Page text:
Yard Work and Chores for Kids

Updated June 17, 2016
Five children, from youngest to oldest going left to right, all with garden tools
If you start them early, your kids might develop a lifelong love of lawn care and gardening. (Photo by Brandon Smith)

Learn more about making yard work fun for kids, and keep them busy and outside all summer and fall.

Outdoor activities for kids go a long way in preventing couch potato vegetation during summer vacation. If you start your child on garden- and yard-based house chores early, and make it fun, they might like it and even profit from it in the long run.

"I think it's very important because it allows them an opportunity to find out if they'll enjoy outdoor lawn and garden activities," says TJ Houghtalen of Green Vista Landscaping in Noblesville, Indiana. "They might want to pursue it as a part-time job when they get older, or maybe as a career at some point."

Here’s an age-appropriate chores schedule for your little yard worker:

Video: Age-Appropriate Gardening for Kids

Preschool years

Enjoyment is the primary goal, as you introduce your child to simple growing and lawn care concepts. They’ll learn from your use of garden tools for responsible future use.

Possible tasks:

• Plant quick-growing vegetable garden crops like lettuce, spinach, bush beans and peas.

• Water garden with kid-sized watering can, pull weeds in garden and harvest crops.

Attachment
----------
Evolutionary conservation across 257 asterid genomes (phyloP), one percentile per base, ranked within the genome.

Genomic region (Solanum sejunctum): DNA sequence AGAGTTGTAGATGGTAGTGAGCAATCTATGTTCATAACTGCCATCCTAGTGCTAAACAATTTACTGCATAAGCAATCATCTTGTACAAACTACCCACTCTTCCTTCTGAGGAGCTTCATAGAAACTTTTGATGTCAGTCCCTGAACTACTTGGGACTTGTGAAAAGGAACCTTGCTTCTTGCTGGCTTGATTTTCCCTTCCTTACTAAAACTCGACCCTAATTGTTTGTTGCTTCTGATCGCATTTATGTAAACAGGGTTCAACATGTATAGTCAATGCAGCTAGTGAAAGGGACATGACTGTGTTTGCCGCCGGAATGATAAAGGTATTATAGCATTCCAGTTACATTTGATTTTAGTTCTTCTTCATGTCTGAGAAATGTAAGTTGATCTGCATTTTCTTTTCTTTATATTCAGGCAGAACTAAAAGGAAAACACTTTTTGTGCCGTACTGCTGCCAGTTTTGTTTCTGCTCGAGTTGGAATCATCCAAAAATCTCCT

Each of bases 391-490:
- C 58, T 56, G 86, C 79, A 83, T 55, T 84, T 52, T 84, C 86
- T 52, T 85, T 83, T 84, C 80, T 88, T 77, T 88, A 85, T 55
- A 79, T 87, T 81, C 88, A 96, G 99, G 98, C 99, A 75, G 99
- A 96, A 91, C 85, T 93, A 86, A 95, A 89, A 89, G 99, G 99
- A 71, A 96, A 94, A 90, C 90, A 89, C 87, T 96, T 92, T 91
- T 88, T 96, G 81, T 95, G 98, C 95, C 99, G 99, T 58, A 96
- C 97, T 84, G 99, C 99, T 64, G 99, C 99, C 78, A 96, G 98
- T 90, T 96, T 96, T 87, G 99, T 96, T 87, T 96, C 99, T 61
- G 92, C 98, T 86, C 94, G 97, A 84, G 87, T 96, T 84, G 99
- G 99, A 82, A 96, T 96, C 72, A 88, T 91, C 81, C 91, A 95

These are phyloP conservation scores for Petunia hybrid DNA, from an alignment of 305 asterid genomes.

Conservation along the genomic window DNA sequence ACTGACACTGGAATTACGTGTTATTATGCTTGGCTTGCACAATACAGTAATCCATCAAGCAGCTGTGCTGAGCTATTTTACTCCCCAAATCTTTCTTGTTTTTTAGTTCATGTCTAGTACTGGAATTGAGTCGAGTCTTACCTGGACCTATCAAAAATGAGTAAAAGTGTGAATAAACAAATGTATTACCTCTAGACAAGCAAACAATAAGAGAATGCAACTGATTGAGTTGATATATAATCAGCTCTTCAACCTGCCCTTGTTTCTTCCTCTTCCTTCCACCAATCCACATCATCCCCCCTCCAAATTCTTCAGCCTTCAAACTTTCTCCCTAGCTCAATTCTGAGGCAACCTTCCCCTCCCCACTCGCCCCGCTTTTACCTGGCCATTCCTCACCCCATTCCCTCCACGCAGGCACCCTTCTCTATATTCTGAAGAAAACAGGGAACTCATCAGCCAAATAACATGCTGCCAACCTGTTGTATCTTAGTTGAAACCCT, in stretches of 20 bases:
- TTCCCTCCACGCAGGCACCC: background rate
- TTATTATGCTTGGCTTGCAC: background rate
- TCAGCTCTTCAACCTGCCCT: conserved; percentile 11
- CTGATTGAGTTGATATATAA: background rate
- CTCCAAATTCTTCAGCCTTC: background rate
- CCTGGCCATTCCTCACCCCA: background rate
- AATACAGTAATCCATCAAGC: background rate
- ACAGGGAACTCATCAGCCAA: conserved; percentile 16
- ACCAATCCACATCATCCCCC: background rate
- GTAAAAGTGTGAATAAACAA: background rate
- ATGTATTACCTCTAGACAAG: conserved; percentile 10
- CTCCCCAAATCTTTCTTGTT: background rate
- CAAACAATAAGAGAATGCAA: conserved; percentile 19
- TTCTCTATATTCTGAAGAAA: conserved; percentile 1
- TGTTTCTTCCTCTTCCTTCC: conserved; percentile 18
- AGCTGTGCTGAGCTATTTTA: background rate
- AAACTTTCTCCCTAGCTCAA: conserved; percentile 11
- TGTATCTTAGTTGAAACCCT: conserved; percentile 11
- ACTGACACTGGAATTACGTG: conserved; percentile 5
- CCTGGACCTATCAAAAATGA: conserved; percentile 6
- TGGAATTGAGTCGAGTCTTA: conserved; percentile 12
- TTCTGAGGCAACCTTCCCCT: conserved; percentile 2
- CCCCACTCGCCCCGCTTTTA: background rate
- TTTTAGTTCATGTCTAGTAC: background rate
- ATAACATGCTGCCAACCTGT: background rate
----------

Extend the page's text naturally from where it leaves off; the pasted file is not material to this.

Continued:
Plant a tree that you can watch grow over the years.

• Find and collect caterpillars and snails.

Kindergarten through sixth grade

Now you can expand the scope of your child’s horticultural skills, with plants that require more time to grow and simple and safe yard tools.

Possible new tasks:

• Select more vegetables, herbs and annual flowers, water with garden hose.

• Transfer young flower seedlings to bigger pots.

• Make indoor flower arrangements; mix salads with harvested vegetables.

• Pick up sticks and rake leaves in the fall; offer to do neighbors’ yards for cash.

• In later years, hoe garden weeds and use clippers for shrub trimming.

Seventh grade through high school

In addition to new lawn and garden ideas, this is a time when your child can make some real money. Once they’re comfortable with a lawn mower, the sky’s the limit. A 15-year old in Atlanta once raked in $49,000 in a single year with his lawn service.

"I got into the business when I was 16 or 17, but I started out mowing my grandparents' lawn when I was 13," Houghtalen says. "I think 12 or 13 is a good time to start mowing, from a safety standpoint and being strong enough to manuver it."

Possible new tasks:

• Start with push mower in sixth grade and work up to riding mower in early-teens; maintain mower and properly prepare for winter.

• Use gas-powered or electric weed eater and lawn edger, prune trees.

Create a compost bin for fruit and vegetable scraps, or buy a see-through version for better visuals; use compost on garden soil.

Got tips for keeping kids busy in the garden? Tell us about them in the comments below!